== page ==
The man of the moment [was] J. Craig Venter, Ph.D., whose pioneering work to sequence the human genome—our essential code for life—had whetted public appetite for medical miracles in the diagnosis, treatment and prevention of even the most complex of common diseases. ‘Imagine a world where families leave the hospital with their newborns and take their baby’s complete genetic profile with them on a CD-ROM’, Venter told his audience. ‘And imagine a world where your physician has as part of your medical record your genetic code, which can be used to determine, for example, your risk profile for side effects from drugs or other medical treatments. These might be possible in a genomics-based medical system in the near future’ (Massoglia, 2003).
‘Imagine a world . . .’ If the case of phenylketonuria (PKU) is any guide to our imagination, significant complexities should be expected to arise once neonatal diagnosis and advice about protective measures become widespread. PKU is a condition that many teachers about biology in its social context invoke to demonstrate that genetic does not mean unchangeable. Until the 1960s people with the PKU gene always suffered severe [cognitive impairment], but now the brain damage can be averted through detection of newborns with high levels of the amino acid phenylalanine followed by a special phenylalanine-free diet. Yet, as Diane Paul’s (1998 [Paul 2000, Paul and Brosco 2013, 111ff)]) history of PKU screening describes, the certainty of severe [cognitive impairment] has been replaced by a chronic disease with a new set of problems. Screening of newborns became routine quite rapidly during the 1960s and 1970s, but there remains an ongoing struggle in the USA to secure health insurance coverage for the special diet and to enlist family and peers to support PKU individuals staying on that diet through adolescence and into adulthood. For women who do not maintain the diet well and become pregnant, high levels of phenylalanine adversely affect the development of their non-PKU fetuses. This so-called maternal PKU is a public health concern that did not previously exist. In short, a more complex picture of development in a social environment is needed for anyone to make use of the knowledge that the fate of individuals with the PKU gene is not determined at birth.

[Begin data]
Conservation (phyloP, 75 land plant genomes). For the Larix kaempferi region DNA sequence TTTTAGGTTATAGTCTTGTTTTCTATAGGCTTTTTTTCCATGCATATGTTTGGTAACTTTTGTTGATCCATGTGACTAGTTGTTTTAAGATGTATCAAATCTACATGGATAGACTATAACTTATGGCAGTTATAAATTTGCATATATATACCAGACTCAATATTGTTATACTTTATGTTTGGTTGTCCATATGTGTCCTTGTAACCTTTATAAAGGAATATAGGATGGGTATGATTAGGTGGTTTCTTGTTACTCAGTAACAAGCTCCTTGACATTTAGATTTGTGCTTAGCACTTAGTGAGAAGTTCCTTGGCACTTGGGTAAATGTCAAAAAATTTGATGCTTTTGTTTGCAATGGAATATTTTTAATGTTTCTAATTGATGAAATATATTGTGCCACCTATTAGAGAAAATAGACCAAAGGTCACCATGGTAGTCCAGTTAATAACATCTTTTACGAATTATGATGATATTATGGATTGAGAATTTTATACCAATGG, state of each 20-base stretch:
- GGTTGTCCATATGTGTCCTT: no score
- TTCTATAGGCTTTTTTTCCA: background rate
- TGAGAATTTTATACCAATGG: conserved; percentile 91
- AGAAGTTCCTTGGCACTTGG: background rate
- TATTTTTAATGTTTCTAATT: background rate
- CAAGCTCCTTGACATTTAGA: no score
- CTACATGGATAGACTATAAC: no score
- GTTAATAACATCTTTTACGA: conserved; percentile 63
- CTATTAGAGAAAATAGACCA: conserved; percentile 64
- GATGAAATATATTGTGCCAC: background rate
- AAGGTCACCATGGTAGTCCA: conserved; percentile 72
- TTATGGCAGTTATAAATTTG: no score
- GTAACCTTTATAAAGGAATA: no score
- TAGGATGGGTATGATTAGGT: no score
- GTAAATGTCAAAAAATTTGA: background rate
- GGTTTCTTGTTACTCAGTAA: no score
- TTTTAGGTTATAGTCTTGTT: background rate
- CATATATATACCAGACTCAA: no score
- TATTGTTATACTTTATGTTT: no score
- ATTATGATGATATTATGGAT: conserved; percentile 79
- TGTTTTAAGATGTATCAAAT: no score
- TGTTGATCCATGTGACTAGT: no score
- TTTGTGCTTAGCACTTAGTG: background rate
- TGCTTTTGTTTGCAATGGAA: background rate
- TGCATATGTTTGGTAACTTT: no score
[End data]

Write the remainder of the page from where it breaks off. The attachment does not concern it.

As we move towards the imagined world of abundant genetic information, we can anticipate debate about who is responsible/who is to blame if a baby is diagnosed, protective measures are not taken or are not sustained, and the child becomes a retarded adult or mother of a child with maternal PKU. Scientists or interpreters of science who want to contribute to improving the lives of people affected by PKU will need to consider where we are prepared to get involved. Would the best point of engagement be around reduction in… diagnosis of variability in effects of exposure, personal motivation and understanding of people with some mental deficits, support groups for individuals and families, insurance coverage for the special diet and for counseling, paid family leave, or . . .?
The quotes above are from Taylor, Peter J. “Infrastructure and Scaffolding: Interpretation and Change of Research Involving Human Genetic Information,” Science as Culture, 18(4):435-459, 2009.
Massoglia, M. P. (2003) Genomics and ‘the promise of tomorrow’, Visions (Wake Forest University School of Medicine), Winter/Spring.
Paul, D. (1998) The history of newborn phenylketonuria screening in the US, in: N. A. Holtzman and M. S. Watson (Eds) Promoting Safe and Effective Genetic Testing in the United States, pp. 137–160 (Baltimore: Johns Hopkins University Press).
Paul, D. B. (2000). “A double-edged sword.” Nature 405: 515.
Paul, D. B. and J. P. Brosco (2013). The PKU Paradox: A Short History of a Genetic Disease. Baltimore: Johns Hopkins University.
(Introduction to this series of posts)